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Barclays Bank Headquarters, London - Green roof Visit the Photo Gallery

Case Study - 1 Churchill Place, London. Barclays HQ


Barclays Bank plc


HOK [not involved in roof design]

Roofing Contractor


Type of Development

Commercial tower

Reason for Green Roof

“Barclays takes it environmental responsibilities very seriously and this was an ideal opportunity to do something different and innovate.  One Churchill Place was built on reclaimed land, ensuring no loss of Greenfield space in the area. Adding the living roof provides one of our most endangered neighbours with additional habitat and contributes positively to biodiversity and the local community. The reaction of our staff to the new addition has been amazing” (Nita Patel, Barclays Environmental Manager)

Type of Roof

Retro fitted onto paving - biodiverse system

Size of Green Roof

160 meters above ground level, 400m2

Build up of Roof

As this is an extensive roof, it has been constructed of light substrates and planted with drought and wind tolerant plants. In the UK they tend to be sedum mats. These are pre-grown mats, which are rolled out on to the roof. They are light but tend to be a bit of monoculture.

It has been constructed of locally sourced recycled crushed brick and concrete [from Charlton]. This substrate has had a small amount of soil added to it and has been seeded with a wildflower mix. Amidst the crushed brick and concrete are circles of large pebbles. These provide bare areas for rare insects that like dry exposed. Such insects are becoming very rare in the UK.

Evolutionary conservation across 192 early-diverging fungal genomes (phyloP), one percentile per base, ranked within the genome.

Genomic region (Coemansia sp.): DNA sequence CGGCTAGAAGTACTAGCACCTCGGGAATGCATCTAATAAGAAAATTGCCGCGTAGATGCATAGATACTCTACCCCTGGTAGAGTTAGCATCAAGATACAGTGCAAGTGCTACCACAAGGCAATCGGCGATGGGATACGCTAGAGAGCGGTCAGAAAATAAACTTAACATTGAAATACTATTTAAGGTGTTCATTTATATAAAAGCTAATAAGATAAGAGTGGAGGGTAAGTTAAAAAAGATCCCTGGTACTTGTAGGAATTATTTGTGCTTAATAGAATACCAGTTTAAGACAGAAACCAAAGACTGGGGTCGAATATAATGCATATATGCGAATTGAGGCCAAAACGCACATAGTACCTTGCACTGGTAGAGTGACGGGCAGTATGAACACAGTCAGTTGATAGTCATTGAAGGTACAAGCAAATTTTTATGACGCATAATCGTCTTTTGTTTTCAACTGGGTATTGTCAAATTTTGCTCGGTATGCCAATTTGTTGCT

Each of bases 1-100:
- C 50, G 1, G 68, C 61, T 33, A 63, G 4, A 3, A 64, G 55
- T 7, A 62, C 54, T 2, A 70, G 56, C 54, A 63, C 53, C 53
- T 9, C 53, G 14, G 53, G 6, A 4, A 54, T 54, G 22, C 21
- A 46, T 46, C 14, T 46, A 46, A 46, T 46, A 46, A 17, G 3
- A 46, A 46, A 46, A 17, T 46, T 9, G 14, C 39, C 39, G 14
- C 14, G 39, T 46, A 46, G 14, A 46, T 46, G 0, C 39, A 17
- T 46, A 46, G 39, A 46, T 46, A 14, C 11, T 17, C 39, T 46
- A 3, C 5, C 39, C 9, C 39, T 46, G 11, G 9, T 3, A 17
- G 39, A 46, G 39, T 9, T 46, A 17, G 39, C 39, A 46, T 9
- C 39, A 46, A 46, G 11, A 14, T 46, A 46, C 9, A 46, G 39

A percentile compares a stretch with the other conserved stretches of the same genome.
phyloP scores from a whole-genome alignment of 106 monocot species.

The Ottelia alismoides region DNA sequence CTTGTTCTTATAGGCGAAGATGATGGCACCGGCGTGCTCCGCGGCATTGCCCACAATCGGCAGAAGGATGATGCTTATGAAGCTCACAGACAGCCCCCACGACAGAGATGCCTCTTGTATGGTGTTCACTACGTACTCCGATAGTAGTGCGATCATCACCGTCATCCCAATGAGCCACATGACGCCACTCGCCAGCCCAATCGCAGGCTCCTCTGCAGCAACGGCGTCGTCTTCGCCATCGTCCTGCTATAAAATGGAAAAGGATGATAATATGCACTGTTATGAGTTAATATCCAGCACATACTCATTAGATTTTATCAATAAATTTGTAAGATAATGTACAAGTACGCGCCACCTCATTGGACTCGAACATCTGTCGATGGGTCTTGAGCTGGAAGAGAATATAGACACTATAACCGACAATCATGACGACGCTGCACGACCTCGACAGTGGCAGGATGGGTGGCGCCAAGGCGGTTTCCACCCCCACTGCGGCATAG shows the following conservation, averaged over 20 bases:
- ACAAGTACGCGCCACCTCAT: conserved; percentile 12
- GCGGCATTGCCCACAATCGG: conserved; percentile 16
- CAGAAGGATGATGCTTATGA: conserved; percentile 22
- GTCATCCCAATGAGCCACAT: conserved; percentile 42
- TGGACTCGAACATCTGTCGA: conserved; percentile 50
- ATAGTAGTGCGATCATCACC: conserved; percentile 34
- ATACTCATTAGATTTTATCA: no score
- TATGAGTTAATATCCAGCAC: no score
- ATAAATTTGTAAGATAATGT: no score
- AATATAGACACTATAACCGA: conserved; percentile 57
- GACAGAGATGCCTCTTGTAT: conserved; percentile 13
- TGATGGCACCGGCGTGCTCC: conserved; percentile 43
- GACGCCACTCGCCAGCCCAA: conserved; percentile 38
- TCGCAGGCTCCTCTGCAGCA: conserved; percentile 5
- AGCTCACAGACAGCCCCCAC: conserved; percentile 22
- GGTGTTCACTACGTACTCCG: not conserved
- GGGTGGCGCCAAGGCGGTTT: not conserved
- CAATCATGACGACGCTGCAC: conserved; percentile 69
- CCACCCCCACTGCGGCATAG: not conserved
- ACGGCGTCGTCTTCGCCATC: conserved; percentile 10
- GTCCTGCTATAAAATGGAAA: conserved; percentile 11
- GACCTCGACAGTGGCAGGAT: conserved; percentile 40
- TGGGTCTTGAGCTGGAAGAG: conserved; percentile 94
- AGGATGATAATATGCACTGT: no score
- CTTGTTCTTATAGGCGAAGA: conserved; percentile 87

Build up
Crushed/brick concrete substrate with pine bark, shingle and small area of sedum mat.

Use of calcareous and special conrflower seed mix.
Erosion mat required to prevent wind erosion as vegetation establishes.


Barclays’ roof is the only true example of a green roof designed for biodiversity in the Isle of Dogs. This green roof has been designed along Swiss principles. There are three mosaic habitats – sedum mat to give instant green cover which will eventually turn to grassland, shingle areas to provide bare areas for xeric invertebrates and calcareous grassland mix to provide structured vegetation for invertebrates.

The roof is the highest in the UK and Europe and most probably the highest in the world designed specifically for biodiversity. Some insects will have arrived in the sedum mat. It is also close to a known black redstart nesting habitat and it is hoped that the species will use the roof to nest and potentially breed.

The roof has not been designed for visual effect and will not be accessible to staff.  However, progress of the Barclays Living Roof will be closely monitored by the University College London as a biological research project to help inform how future green roofs with a focus on biodiversity should be designed. The roof is already the new home for ladybirds and a colony of grasshoppers.

Bernie McGinty (Head of Engineering at Barclays) – “Building a roof designed for biodiversity so high hadn’t been done before. We didn’t know whether the soil would simply blow away, or if a truly bio-diverse culture could spring up so high above ground. In the end we needn’t have worried and I’m delighted with the end result”.

Completion Date

June 2005